Getting rid of those pesky ants in your home
Nothing is more disturbing than looking on your kitchen counter or floor and seeing tiny little ants moving around. Since it is slowly starting to warm up, the chances of seeing ants around the house is increasing.
If you are having issues with ants or are afraid they may start to enter your home, then look outside for their nest. Ant nests are often found around the foundation of a house in the soil. If your house is on a concrete slab, the ants might build their nest under the slab. Carpenter ants might make their nests in the wood boards in your house. Once you have located the nests of the ants, you should destroy it.
When dealing with ants inside the house, locate the place where they are getting in. Apply an insecticide at the entry location and then seal the opening off to prevent further invasions. Besides the entry location, you should apply the insecticide in locations where ants like to hide. Those locations would include: foundation walls, doorways, windowsills, cabinets, and beneath your refrigerator.
If your house is on a concrete slab, you will also want to seal any cracks in the slab and potentially treat any heating ducts and utility openings as those are sources for ants to enter your house.
When selecting an insecticide, look for one labeled for “crawling insects” or “roach and ant” control. Some of the active ingredients to look for include bifenthrin and beta-cyfluthrin. Please realize that all insecticides are hazardous. You can find insecticides in many forms including sprays and baits. Never apply insecticides on or near food or on any surface where food would come in direct contact with it. As with any pesticide, you must read and follow all label instructions.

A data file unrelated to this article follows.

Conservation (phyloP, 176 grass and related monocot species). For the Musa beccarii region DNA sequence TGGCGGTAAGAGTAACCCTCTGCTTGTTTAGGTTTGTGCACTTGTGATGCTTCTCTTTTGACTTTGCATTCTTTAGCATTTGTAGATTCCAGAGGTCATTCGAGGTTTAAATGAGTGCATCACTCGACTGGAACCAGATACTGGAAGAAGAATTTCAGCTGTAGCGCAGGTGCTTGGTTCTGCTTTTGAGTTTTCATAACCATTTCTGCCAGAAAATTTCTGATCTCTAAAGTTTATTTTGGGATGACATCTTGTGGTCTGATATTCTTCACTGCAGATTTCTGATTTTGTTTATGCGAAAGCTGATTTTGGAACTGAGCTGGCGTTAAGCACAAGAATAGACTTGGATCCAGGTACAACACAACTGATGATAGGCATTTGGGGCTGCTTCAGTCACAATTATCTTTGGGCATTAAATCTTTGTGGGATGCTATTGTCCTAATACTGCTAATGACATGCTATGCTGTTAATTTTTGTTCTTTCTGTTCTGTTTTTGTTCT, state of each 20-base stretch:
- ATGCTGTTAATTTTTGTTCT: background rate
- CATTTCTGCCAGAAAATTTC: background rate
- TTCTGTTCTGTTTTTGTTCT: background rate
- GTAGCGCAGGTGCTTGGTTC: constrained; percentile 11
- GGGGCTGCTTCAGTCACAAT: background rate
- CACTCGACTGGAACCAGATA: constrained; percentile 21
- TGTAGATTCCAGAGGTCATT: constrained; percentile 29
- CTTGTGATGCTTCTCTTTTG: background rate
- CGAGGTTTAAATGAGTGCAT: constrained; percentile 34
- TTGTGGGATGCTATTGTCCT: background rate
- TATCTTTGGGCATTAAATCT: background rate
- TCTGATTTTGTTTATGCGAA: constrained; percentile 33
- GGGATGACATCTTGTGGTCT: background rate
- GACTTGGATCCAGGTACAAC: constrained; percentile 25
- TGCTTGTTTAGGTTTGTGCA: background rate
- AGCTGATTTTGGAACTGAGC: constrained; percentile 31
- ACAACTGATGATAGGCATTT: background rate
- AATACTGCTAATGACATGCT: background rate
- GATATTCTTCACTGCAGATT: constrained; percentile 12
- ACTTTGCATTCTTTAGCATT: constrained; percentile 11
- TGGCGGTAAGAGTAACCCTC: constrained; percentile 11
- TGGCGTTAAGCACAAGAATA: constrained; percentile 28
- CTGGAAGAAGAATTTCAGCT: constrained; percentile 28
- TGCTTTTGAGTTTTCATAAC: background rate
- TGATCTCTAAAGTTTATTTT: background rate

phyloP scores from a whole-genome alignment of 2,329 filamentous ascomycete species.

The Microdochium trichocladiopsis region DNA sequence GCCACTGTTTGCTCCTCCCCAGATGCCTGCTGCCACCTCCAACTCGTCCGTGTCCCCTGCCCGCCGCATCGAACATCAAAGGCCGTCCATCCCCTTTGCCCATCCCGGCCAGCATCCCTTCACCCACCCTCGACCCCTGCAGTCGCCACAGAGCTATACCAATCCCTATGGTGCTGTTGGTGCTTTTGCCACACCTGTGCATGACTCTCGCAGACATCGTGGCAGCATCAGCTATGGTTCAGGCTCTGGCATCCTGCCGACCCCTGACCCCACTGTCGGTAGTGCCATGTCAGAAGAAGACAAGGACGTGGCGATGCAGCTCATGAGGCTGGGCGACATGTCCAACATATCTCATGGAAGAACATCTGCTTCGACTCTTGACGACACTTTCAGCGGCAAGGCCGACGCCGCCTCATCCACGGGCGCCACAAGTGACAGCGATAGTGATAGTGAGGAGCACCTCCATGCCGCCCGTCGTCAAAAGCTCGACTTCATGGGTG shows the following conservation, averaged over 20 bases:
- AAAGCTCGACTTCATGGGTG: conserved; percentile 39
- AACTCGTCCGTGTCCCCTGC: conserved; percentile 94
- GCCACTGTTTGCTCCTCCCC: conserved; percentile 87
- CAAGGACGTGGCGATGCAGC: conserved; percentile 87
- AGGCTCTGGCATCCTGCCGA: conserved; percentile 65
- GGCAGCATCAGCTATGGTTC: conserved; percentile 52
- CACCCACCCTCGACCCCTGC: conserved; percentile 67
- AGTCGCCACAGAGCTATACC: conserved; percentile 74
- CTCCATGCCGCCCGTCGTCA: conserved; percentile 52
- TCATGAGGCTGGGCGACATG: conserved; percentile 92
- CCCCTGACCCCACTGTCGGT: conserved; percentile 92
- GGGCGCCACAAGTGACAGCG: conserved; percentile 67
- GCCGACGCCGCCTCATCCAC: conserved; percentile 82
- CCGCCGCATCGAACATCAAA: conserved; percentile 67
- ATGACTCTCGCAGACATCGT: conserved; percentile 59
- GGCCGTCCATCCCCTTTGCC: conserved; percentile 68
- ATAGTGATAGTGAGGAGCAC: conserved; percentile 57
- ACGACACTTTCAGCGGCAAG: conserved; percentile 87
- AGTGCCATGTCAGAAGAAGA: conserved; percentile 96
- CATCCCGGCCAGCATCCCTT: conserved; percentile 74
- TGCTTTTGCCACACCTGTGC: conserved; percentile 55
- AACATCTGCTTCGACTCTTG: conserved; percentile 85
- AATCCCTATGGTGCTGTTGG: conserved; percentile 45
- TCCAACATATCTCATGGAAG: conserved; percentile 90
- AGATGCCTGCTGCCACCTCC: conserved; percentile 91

Even though ants are a pesky problem, they are beneficial. Their tunnels help aerate the soil which is important for a nice healthy lawn. If you would like more information about ants, look at Purdue Extension publication, E-22-W Ants. You can obtain your own copy by going to http://extension.entm.purdue.edu/publications/E-22.pdf or by contacting the local Purdue Extension Office.
Visit www.extension.purdue.edu/putnam or you can contact the local Purdue Extension Office by calling 653-8411 for more information regarding this week’s column topic or to RSVP for upcoming events. It is always best to call first to assure items are ready when you arrive and to RSVP for programs. While many publications are free, some do have a fee.
April 10 -- Indiana Extension Homemakers Spring Dessert, 7 p.m.
April 20 – Food Pantry Coalition meeting, 10 a.m., Extension Office.
April 25 – Herb Gardening webinar, noon, RSVP at https://ag.purdue.edu/Extension/wia/Pages/webinars.aspx.
April 25 – 4-H Camp Counselor training, 5 p.m., Fairgrounds.
April 26 – Gardener Gathering: Landscaping Basics, 6:30 p.m, Extension Office. Register at https://goo.gl/ebhYnU.
May 1 – 4-H Camp Counselor training, 5 p.m., Fairgrounds.
May 3 -- Gardener Gathering: Rain Gardens, 6:30 p.m., Extension Office. Register at https://goo.gl/.
May 12 – Sheep and Goat retinal scanning, Fairgrounds.